>> International leaders with meet in Abuja, Nigeria to discuss the post-election process in Gambia. I'm Ed McAllister reporting for Reuters from Dhaka. Essentially what we have in Gambia at the moment, is an old fashioned standoff, with the elections on December the 1st, that President Yahya Jammeh lost. Now, a week after conceding defeat in the election after his 22 year rule, he has now turned back and said he doesn't believe in the election results.
He wants to contest them and has signed a petition and filed it with the Supreme Court in Gambia. On the other side, you have the winner of the election, President-Elect Adama Barrow, who was saying Jammeh conceded, he needs to step down now. It's a tense situation in Gambia on the streets.
People are waiting to see what's gonna happen. Jammeh is supposed to officially step down on January the 18th. He's saying he's not gonna do that. People are concerned that this might spill over. They don't know what could happen, but what they do want is an end to this standoff, this situation that many don't see an end of in sight.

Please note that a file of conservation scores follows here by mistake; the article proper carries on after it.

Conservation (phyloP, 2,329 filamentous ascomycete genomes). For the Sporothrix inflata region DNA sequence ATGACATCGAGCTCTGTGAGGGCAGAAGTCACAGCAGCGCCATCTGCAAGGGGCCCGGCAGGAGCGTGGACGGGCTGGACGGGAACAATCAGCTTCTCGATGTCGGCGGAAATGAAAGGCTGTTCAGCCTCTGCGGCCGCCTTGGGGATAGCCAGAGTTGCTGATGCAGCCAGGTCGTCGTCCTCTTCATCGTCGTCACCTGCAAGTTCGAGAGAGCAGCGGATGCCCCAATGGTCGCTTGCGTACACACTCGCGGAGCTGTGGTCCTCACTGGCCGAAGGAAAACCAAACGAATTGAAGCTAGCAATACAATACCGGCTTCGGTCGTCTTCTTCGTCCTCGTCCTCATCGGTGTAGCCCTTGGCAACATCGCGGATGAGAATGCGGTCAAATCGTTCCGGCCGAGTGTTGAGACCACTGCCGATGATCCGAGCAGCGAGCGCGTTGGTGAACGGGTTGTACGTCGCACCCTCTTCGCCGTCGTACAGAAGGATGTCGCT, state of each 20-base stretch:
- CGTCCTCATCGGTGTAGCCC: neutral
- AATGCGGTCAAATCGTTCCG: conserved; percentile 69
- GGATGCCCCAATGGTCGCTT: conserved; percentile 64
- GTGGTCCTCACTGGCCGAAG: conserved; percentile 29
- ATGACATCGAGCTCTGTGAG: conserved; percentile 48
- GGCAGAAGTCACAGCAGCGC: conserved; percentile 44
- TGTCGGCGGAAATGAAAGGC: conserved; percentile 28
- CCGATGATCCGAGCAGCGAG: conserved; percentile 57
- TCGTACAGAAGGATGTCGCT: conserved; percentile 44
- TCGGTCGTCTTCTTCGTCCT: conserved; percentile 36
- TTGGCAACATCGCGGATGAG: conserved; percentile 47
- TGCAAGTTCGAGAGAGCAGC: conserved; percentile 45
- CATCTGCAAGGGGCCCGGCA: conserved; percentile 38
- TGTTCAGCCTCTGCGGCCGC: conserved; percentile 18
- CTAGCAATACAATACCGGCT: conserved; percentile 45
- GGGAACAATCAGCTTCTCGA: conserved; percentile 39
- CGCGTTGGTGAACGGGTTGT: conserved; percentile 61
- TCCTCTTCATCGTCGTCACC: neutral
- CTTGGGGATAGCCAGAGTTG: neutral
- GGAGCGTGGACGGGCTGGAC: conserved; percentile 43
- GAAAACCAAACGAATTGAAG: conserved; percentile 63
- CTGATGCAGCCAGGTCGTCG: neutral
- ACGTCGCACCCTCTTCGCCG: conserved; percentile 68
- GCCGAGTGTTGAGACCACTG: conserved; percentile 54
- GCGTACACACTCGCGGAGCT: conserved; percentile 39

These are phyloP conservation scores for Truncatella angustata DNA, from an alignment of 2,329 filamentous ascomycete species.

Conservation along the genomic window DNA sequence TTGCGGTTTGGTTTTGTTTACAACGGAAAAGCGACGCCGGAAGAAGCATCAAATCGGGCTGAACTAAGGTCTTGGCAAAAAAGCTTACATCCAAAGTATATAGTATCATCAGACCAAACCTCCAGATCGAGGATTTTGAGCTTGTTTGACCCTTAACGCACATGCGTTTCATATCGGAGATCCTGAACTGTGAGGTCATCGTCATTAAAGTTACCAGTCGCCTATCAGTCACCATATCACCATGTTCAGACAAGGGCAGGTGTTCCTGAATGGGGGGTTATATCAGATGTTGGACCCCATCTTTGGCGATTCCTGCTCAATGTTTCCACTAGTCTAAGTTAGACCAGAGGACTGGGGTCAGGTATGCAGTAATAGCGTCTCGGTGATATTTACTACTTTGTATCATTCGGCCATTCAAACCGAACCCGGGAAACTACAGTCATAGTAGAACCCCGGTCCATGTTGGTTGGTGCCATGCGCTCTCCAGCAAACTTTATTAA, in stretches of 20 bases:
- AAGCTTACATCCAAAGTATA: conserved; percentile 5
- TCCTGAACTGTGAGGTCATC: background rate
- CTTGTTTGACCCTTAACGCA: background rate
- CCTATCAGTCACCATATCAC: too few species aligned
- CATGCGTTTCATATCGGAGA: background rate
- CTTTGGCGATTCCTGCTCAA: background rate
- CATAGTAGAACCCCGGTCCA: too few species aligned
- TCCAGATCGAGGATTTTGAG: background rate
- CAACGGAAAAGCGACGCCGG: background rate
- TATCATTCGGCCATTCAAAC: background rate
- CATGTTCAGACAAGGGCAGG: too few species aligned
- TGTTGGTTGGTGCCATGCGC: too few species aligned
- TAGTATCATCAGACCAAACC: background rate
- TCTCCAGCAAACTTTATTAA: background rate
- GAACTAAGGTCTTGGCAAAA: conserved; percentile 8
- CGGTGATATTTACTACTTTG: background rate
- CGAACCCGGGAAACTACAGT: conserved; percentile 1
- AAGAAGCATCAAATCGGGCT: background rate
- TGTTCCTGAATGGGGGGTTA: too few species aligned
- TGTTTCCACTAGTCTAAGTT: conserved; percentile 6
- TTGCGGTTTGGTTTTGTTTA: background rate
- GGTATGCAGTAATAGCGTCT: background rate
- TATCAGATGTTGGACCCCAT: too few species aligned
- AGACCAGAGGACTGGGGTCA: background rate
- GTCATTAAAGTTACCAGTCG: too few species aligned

Many worry that the post election crisis will be a threat to stability in the country. Yahya Jammeh has promised the international community that he will retain stability, he will retain calm. The army has said the same when I was in Banjul last week. The chief of the army said, we will keep stability at all costs.
The question is, what will that cost be? Many of the people on the street want change. They've elected a new leader and they want Jammeh to go. The question is, can the streets remain calm as they are for now?